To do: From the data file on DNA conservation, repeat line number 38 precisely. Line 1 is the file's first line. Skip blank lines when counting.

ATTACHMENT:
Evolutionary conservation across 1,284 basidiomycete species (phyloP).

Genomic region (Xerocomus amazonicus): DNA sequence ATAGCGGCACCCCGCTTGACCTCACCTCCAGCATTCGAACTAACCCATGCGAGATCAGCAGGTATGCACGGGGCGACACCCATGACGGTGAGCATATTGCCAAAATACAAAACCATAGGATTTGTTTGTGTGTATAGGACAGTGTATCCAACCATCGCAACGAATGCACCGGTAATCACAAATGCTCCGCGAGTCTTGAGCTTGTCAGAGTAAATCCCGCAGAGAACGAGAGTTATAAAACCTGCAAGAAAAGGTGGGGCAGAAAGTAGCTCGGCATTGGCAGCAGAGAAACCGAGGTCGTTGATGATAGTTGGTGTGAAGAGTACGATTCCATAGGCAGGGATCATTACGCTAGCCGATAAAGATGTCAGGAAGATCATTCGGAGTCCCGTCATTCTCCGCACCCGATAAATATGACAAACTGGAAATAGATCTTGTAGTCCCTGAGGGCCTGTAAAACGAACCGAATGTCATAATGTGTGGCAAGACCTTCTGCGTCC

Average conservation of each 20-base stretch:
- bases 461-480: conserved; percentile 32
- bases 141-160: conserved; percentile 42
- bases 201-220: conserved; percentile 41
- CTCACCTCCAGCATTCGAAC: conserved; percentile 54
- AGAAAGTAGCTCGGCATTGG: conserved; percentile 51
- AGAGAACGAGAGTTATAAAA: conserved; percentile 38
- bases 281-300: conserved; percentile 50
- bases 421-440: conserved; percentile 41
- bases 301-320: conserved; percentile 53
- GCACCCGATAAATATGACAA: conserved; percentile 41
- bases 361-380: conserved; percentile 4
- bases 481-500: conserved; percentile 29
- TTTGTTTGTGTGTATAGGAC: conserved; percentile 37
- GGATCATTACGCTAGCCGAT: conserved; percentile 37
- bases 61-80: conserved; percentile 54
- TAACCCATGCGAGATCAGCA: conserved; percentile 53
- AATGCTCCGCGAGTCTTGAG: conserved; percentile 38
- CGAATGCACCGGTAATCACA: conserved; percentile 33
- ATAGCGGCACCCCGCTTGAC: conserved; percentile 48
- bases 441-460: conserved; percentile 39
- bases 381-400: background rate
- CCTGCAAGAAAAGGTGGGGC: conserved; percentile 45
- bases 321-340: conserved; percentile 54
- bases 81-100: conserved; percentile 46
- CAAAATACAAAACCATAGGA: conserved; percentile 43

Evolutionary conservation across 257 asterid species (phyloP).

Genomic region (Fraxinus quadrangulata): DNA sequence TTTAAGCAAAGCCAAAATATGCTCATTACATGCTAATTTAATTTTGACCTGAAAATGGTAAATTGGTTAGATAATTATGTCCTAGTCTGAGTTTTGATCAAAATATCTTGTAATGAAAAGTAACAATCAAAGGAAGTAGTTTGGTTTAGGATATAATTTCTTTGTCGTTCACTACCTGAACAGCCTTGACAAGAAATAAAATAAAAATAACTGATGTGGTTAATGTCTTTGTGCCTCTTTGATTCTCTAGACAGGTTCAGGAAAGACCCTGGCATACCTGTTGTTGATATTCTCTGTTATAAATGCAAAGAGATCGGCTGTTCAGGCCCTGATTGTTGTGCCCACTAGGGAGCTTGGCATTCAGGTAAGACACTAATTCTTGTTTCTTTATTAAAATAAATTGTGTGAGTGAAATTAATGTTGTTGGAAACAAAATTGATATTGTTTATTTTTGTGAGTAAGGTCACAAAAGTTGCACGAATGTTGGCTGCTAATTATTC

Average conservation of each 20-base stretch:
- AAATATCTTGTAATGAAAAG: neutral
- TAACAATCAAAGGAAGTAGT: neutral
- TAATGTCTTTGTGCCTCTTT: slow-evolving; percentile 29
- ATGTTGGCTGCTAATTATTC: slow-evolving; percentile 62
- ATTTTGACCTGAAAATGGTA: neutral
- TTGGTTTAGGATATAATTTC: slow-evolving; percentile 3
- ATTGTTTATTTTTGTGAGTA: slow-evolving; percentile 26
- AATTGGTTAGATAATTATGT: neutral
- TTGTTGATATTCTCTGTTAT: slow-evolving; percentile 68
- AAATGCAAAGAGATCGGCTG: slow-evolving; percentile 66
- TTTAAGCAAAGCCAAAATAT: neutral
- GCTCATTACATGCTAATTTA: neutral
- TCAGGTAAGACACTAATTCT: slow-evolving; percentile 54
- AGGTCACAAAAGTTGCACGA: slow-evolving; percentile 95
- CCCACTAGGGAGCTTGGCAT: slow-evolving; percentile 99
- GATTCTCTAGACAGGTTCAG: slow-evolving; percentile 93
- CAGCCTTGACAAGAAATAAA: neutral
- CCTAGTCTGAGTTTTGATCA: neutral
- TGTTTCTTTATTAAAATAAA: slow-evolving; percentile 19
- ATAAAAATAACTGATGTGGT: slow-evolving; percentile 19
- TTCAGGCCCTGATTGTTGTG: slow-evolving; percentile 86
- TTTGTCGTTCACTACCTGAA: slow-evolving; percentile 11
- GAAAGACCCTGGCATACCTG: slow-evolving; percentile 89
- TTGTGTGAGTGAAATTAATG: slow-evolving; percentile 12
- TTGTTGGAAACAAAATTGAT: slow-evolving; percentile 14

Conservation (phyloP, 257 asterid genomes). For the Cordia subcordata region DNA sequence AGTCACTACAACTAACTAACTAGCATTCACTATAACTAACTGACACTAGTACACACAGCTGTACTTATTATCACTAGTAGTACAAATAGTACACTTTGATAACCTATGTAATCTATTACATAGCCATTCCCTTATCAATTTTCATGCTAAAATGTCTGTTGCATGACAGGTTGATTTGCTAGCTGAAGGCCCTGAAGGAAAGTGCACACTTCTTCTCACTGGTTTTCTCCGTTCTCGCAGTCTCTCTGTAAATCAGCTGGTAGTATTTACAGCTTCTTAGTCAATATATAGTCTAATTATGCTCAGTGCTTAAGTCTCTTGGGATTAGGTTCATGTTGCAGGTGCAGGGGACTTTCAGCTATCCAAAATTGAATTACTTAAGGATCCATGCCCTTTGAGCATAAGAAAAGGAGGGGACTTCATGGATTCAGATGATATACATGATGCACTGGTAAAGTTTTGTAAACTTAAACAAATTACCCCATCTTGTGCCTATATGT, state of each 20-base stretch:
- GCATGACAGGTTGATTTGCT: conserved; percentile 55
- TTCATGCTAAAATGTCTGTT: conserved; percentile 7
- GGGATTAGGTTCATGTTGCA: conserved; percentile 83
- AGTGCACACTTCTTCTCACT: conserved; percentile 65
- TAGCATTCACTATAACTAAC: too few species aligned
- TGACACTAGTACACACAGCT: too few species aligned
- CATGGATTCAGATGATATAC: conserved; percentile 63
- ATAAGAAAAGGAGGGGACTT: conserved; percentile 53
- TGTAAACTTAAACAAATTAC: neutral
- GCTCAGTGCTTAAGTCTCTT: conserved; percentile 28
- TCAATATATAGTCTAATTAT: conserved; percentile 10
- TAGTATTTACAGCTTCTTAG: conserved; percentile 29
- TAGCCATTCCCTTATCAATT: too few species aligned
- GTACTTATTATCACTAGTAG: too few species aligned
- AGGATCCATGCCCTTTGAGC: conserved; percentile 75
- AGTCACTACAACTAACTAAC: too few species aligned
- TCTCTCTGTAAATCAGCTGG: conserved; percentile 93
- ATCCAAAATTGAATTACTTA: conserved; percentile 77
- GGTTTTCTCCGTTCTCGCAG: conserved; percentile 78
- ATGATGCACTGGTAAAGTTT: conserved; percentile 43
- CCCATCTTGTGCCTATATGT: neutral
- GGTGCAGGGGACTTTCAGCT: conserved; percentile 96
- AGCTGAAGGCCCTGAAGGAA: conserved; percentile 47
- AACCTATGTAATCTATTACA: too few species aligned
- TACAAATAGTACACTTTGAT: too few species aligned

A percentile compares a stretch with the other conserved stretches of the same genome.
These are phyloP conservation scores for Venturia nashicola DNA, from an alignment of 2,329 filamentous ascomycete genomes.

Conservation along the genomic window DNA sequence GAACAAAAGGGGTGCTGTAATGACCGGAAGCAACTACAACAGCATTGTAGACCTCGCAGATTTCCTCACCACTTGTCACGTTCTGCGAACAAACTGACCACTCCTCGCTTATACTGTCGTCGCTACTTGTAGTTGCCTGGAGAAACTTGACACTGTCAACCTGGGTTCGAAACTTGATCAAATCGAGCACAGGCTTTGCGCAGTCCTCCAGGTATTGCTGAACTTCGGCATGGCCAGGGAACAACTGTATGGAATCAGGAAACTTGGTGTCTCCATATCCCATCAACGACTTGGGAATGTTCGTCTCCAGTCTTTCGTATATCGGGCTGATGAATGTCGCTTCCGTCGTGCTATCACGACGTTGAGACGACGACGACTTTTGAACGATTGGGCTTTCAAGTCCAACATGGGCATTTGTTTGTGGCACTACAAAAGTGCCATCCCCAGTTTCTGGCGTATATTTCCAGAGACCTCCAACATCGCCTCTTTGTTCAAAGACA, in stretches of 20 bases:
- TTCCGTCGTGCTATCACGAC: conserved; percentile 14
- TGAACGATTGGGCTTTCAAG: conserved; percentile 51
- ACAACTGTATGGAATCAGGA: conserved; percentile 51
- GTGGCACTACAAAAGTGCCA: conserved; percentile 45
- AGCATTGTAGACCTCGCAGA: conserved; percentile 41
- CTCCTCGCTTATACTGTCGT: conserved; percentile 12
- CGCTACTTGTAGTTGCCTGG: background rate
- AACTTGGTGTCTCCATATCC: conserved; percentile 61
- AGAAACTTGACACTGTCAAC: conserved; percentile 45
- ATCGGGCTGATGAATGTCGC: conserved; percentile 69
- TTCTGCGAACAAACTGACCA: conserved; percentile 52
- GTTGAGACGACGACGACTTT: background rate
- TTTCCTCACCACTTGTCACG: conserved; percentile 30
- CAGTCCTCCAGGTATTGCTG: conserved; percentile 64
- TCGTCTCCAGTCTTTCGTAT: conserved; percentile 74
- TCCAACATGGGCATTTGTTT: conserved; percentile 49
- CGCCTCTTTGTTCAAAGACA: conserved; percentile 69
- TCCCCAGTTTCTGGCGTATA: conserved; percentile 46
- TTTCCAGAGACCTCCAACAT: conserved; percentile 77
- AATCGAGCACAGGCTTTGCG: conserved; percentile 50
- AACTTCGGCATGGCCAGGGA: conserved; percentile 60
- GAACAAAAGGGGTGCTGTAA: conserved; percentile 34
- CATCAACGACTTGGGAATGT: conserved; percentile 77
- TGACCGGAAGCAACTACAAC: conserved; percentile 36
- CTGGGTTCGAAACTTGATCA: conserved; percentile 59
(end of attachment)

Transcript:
- ATTGTTTATTTTTGTGAGTA: slow-evolving; percentile 26